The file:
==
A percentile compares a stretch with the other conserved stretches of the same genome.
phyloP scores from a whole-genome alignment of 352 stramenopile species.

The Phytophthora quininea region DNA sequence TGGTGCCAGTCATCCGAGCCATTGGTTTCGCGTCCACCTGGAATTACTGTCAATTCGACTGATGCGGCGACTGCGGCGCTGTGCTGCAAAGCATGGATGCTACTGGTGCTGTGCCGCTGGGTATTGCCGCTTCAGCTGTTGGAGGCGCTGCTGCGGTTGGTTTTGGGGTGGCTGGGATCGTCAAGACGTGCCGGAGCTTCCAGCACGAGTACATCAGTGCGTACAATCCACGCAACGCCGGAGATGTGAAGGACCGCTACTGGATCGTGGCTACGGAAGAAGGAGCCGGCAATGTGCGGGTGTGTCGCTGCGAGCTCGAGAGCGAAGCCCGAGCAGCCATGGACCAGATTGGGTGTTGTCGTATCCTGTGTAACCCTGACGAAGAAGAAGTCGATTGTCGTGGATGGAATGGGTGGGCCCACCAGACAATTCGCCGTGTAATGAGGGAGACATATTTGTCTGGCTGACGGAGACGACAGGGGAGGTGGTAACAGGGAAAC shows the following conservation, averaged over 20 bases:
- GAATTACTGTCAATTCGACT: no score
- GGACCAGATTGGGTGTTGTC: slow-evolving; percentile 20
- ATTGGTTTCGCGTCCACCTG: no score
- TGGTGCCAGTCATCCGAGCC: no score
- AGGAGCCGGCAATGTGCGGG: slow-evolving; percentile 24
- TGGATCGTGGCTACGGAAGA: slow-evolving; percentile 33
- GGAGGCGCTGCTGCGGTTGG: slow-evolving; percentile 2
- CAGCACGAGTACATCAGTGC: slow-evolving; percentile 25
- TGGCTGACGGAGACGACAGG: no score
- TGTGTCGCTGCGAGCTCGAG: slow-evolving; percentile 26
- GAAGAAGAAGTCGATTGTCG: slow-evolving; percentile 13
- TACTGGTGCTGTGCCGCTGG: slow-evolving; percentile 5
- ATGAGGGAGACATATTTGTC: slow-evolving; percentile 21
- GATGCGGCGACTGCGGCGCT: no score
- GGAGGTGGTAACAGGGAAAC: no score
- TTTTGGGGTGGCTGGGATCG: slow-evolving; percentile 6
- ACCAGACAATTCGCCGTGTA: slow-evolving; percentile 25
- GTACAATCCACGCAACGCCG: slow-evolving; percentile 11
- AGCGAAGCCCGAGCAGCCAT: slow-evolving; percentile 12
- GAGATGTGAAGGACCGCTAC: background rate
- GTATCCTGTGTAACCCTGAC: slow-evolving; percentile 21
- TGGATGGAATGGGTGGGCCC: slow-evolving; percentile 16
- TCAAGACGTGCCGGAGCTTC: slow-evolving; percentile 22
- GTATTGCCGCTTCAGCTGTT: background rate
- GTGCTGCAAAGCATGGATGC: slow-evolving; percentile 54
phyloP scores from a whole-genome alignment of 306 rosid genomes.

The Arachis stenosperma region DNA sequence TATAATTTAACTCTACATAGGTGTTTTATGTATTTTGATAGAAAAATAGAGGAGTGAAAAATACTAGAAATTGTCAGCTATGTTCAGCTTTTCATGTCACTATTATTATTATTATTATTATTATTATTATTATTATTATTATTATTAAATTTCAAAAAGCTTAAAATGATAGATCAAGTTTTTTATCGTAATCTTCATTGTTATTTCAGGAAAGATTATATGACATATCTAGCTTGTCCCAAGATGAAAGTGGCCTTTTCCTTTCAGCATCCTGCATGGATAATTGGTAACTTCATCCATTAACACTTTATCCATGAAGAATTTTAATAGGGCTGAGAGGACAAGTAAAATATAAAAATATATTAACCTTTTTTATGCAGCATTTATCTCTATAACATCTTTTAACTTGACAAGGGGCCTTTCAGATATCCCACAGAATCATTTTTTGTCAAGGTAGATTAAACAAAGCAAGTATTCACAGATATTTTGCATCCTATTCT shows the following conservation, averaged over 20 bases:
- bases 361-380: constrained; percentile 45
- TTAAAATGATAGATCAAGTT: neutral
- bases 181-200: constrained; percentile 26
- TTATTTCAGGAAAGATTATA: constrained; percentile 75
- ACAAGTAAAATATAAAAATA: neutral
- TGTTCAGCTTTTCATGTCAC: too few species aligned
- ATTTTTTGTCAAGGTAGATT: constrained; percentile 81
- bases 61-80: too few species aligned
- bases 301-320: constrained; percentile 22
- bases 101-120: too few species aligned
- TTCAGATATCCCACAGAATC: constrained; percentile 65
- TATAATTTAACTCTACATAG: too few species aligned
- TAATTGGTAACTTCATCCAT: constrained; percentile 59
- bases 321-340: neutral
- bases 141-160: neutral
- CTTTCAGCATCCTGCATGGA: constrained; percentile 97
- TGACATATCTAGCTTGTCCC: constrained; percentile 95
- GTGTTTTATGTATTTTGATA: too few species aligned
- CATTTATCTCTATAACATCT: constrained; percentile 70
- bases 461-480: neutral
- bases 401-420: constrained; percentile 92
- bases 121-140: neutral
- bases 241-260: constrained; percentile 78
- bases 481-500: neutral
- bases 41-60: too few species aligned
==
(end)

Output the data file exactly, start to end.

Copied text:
A percentile compares a stretch with the other conserved stretches of the same genome.
phyloP scores from a whole-genome alignment of 352 stramenopile species.

The Phytophthora quininea region DNA sequence TGGTGCCAGTCATCCGAGCCATTGGTTTCGCGTCCACCTGGAATTACTGTCAATTCGACTGATGCGGCGACTGCGGCGCTGTGCTGCAAAGCATGGATGCTACTGGTGCTGTGCCGCTGGGTATTGCCGCTTCAGCTGTTGGAGGCGCTGCTGCGGTTGGTTTTGGGGTGGCTGGGATCGTCAAGACGTGCCGGAGCTTCCAGCACGAGTACATCAGTGCGTACAATCCACGCAACGCCGGAGATGTGAAGGACCGCTACTGGATCGTGGCTACGGAAGAAGGAGCCGGCAATGTGCGGGTGTGTCGCTGCGAGCTCGAGAGCGAAGCCCGAGCAGCCATGGACCAGATTGGGTGTTGTCGTATCCTGTGTAACCCTGACGAAGAAGAAGTCGATTGTCGTGGATGGAATGGGTGGGCCCACCAGACAATTCGCCGTGTAATGAGGGAGACATATTTGTCTGGCTGACGGAGACGACAGGGGAGGTGGTAACAGGGAAAC shows the following conservation, averaged over 20 bases:
- GAATTACTGTCAATTCGACT: no score
- GGACCAGATTGGGTGTTGTC: slow-evolving; percentile 20
- ATTGGTTTCGCGTCCACCTG: no score
- TGGTGCCAGTCATCCGAGCC: no score
- AGGAGCCGGCAATGTGCGGG: slow-evolving; percentile 24
- TGGATCGTGGCTACGGAAGA: slow-evolving; percentile 33
- GGAGGCGCTGCTGCGGTTGG: slow-evolving; percentile 2
- CAGCACGAGTACATCAGTGC: slow-evolving; percentile 25
- TGGCTGACGGAGACGACAGG: no score
- TGTGTCGCTGCGAGCTCGAG: slow-evolving; percentile 26
- GAAGAAGAAGTCGATTGTCG: slow-evolving; percentile 13
- TACTGGTGCTGTGCCGCTGG: slow-evolving; percentile 5
- ATGAGGGAGACATATTTGTC: slow-evolving; percentile 21
- GATGCGGCGACTGCGGCGCT: no score
- GGAGGTGGTAACAGGGAAAC: no score
- TTTTGGGGTGGCTGGGATCG: slow-evolving; percentile 6
- ACCAGACAATTCGCCGTGTA: slow-evolving; percentile 25
- GTACAATCCACGCAACGCCG: slow-evolving; percentile 11
- AGCGAAGCCCGAGCAGCCAT: slow-evolving; percentile 12
- GAGATGTGAAGGACCGCTAC: background rate
- GTATCCTGTGTAACCCTGAC: slow-evolving; percentile 21
- TGGATGGAATGGGTGGGCCC: slow-evolving; percentile 16
- TCAAGACGTGCCGGAGCTTC: slow-evolving; percentile 22
- GTATTGCCGCTTCAGCTGTT: background rate
- GTGCTGCAAAGCATGGATGC: slow-evolving; percentile 54
phyloP scores from a whole-genome alignment of 306 rosid genomes.

The Arachis stenosperma region DNA sequence TATAATTTAACTCTACATAGGTGTTTTATGTATTTTGATAGAAAAATAGAGGAGTGAAAAATACTAGAAATTGTCAGCTATGTTCAGCTTTTCATGTCACTATTATTATTATTATTATTATTATTATTATTATTATTATTATTATTAAATTTCAAAAAGCTTAAAATGATAGATCAAGTTTTTTATCGTAATCTTCATTGTTATTTCAGGAAAGATTATATGACATATCTAGCTTGTCCCAAGATGAAAGTGGCCTTTTCCTTTCAGCATCCTGCATGGATAATTGGTAACTTCATCCATTAACACTTTATCCATGAAGAATTTTAATAGGGCTGAGAGGACAAGTAAAATATAAAAATATATTAACCTTTTTTATGCAGCATTTATCTCTATAACATCTTTTAACTTGACAAGGGGCCTTTCAGATATCCCACAGAATCATTTTTTGTCAAGGTAGATTAAACAAAGCAAGTATTCACAGATATTTTGCATCCTATTCT shows the following conservation, averaged over 20 bases:
- bases 361-380: constrained; percentile 45
- TTAAAATGATAGATCAAGTT: neutral
- bases 181-200: constrained; percentile 26
- TTATTTCAGGAAAGATTATA: constrained; percentile 75
- ACAAGTAAAATATAAAAATA: neutral
- TGTTCAGCTTTTCATGTCAC: too few species aligned
- ATTTTTTGTCAAGGTAGATT: constrained; percentile 81
- bases 61-80: too few species aligned
- bases 301-320: constrained; percentile 22
- bases 101-120: too few species aligned
- TTCAGATATCCCACAGAATC: constrained; percentile 65
- TATAATTTAACTCTACATAG: too few species aligned
- TAATTGGTAACTTCATCCAT: constrained; percentile 59
- bases 321-340: neutral
- bases 141-160: neutral
- CTTTCAGCATCCTGCATGGA: constrained; percentile 97
- TGACATATCTAGCTTGTCCC: constrained; percentile 95
- GTGTTTTATGTATTTTGATA: too few species aligned
- CATTTATCTCTATAACATCT: constrained; percentile 70
- bases 461-480: neutral
- bases 401-420: constrained; percentile 92
- bases 121-140: neutral
- bases 241-260: constrained; percentile 78
- bases 481-500: neutral
- bases 41-60: too few species aligned